Race and class are never too far from a transit debate. In the battle over the Nashville BRT, some folks were concerned about transit bringing the ‘riff raff’ into their neighbourhoods. An invasion of ‘burger flippers’ needed to be guarded against.

In Los Angeles, the wealthy enclave of Beverly Hills has fought off a subway expansion and peak hour bus rapid transit only lanes along Wiltshire Boulevard. Swimming pools, movie stars. But we certainly don’t want the help messing with the ambience of the place, getting here more quickly and easily. There is a dark whole of nothingness on the city’s transit map in much of the north-west side of LA where the rest of Los Angeles’ subway, lametromaplight rail and bus expansion fears to go.

Up here, I think, such issues are not so overt, the question of race not so fraught with history. Still, there’s something about the push for subways as ‘1st-class transit’. The whole Scarborough subway fight was underpinned by a certain social status anxiety. If downtown gets a subway, why not Scarborough. Vaughan is getting subway? Why not Scarborough?

Anything less, even those sleek, reliable, iPads of transit, LRTs would not be good enough. (Even a bona fide, bike riding lefty can get all caught up in transit envy.) It would be an indignity, a slight, a civic slap in the face. What, Scarborough isn’t good enough for a subway?

Of course, a certain conservative faction at city council grabbed hold of the fight for not only political reasons but, ultimately, as a way to kick building public transit even further down the road. Promise subways, subways, subways everywhere and, the reality is, you won’t have to build them anywhere, at least not in the foreseeable future. A subway on Sheppard. A subway on Finch. A subway in every backyard. The more ridiculous the claim, the better because the less likely it will ever be built.fingerscrossed

Back in 2010, how many subways did the mayor promise to have built by now, 2014? And how many have been built? Rinse, and repeat.

The conservative leader of the opposition at Queen’s Park has taken a similar tack, promising subways to everywhere throughout the GTA, LRTs to none. When’s that going to happen? When the provincial deficit is eliminated. Uh huh. And how’s he propose to pay for them? Finding efficiencies and waste.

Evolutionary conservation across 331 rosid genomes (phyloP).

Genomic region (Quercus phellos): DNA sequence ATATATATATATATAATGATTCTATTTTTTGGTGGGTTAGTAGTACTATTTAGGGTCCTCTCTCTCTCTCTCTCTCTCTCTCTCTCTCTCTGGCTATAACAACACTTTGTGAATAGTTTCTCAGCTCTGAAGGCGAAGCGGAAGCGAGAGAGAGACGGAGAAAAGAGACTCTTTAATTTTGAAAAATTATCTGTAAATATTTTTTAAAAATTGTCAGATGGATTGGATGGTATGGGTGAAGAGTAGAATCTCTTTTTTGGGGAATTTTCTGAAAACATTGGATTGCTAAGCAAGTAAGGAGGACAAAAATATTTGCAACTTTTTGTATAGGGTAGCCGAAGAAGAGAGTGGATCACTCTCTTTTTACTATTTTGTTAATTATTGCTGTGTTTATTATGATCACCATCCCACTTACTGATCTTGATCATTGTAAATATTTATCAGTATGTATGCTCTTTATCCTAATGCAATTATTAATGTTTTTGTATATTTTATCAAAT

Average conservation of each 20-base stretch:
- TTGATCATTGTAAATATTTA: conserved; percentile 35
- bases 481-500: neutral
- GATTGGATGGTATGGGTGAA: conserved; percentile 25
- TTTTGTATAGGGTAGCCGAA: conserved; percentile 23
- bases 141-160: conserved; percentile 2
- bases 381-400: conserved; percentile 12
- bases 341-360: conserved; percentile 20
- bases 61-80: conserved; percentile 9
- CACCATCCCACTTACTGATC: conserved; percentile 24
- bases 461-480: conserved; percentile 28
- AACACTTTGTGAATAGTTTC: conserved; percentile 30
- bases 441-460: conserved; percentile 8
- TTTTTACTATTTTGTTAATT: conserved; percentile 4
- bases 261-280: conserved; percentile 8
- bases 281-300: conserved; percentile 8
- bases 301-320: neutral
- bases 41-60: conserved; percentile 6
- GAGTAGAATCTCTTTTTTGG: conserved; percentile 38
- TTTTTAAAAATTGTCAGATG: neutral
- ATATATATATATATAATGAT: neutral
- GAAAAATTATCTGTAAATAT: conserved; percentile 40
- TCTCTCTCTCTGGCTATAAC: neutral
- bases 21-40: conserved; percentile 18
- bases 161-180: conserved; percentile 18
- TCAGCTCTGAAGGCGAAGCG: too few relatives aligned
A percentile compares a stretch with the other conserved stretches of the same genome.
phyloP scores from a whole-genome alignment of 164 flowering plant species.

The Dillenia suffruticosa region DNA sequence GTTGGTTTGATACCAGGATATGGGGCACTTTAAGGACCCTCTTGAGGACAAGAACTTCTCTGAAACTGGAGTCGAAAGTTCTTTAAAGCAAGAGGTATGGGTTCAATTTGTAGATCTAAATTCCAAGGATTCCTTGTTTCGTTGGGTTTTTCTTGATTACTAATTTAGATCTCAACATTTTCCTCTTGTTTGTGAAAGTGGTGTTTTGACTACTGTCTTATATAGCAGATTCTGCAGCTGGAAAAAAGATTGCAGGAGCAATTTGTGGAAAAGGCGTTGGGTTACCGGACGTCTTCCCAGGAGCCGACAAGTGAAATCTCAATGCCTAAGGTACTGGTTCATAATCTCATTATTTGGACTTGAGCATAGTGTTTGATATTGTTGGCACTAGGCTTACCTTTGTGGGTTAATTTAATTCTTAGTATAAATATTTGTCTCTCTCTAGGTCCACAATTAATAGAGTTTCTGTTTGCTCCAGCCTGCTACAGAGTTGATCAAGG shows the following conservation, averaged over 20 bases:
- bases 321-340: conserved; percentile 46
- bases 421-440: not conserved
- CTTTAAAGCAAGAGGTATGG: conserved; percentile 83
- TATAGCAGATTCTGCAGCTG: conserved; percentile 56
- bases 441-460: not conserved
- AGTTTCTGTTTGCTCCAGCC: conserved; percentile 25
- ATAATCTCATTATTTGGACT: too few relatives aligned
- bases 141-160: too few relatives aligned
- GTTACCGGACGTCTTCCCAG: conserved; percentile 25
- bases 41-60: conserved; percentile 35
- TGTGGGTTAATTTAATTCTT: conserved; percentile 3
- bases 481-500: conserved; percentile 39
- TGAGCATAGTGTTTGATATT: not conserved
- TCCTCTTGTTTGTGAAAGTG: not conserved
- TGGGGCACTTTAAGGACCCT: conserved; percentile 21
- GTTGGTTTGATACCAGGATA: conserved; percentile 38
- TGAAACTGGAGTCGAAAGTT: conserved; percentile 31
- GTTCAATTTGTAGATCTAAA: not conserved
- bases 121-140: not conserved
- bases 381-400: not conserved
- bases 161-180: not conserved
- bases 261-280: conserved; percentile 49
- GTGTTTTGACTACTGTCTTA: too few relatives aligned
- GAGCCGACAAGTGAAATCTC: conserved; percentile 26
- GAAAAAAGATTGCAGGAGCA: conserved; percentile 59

So yeah. Don’t be counting on subways any time soon.

Suckers!

It’s hard these days to reconcile conservative politics with sound public policy especially when it comes to public transit. Maybe that’s because their base has dwindled to regions where public transit remains negligible, sweetridein rural and suburban areas. But I think the harder truth is the conservative movement has been hijacked by those who simply believe there is no such thing as the greater good. We’re all just self-interested individuals making our way alone in the world.

There are no free rides, just sweet rides. If you want to get anywhere, you don’t do it, sitting at the back of bus.

fed uply submitted by Cityslikr


Bloodied Cesar (I Just Had To)

April 7, 2014

I will give Councillor Cesar Palacio (Ward 17 Davenport) credit for this much. Talk about having the stones to bad-mouth a major piece of infrastructure that runs right through the heart of your own ward. citybuildingInfrastructure built under your watch.

That takes some nerve, it does. Stepping up and announcing to anyone listening, hey. Look at this mess I helped create. Vote Palacio!

But this is exactly the route the councillor took after signing on to Team Ford in 2010. Aside from maybe the mayor and his brother, and perhaps Councillor Frances Nunziata (Ward 11, York South-Weston), nobody beat the drum about the St. Clair Disaster louder than Councillor Palacio. Never mind that most of the claims being made were untrue. Yes, the construction did not go smoothly. There were overruns in both time and money. Businesses along the strip suffered.

Don’t forget, however, Councillor Palacio was in office during all this. It’s not as if he inherited it. By yapping on about some perceived disaster, he’s basically announcing that he’s unfit for office. Almost like he’s daring voters not to support him.

Imagine being a resident up near St. Clair or a business along the strip, idareyou1and your local representative can’t seem to tell enough people about how bad things are there. I hear there’s a really good restaurant on St. Clair. Wanna go try it? I don’t know. I would but I hear it’s a nightmare up there. Or… or… You live near St. Clair? I hear it’s a real disaster. Who’d you hear that from? The guy you elected to represent you at City Hall.

Your councillor, Ward 17. Cesar Palacio. Advocating and fighting for your interests since 2003.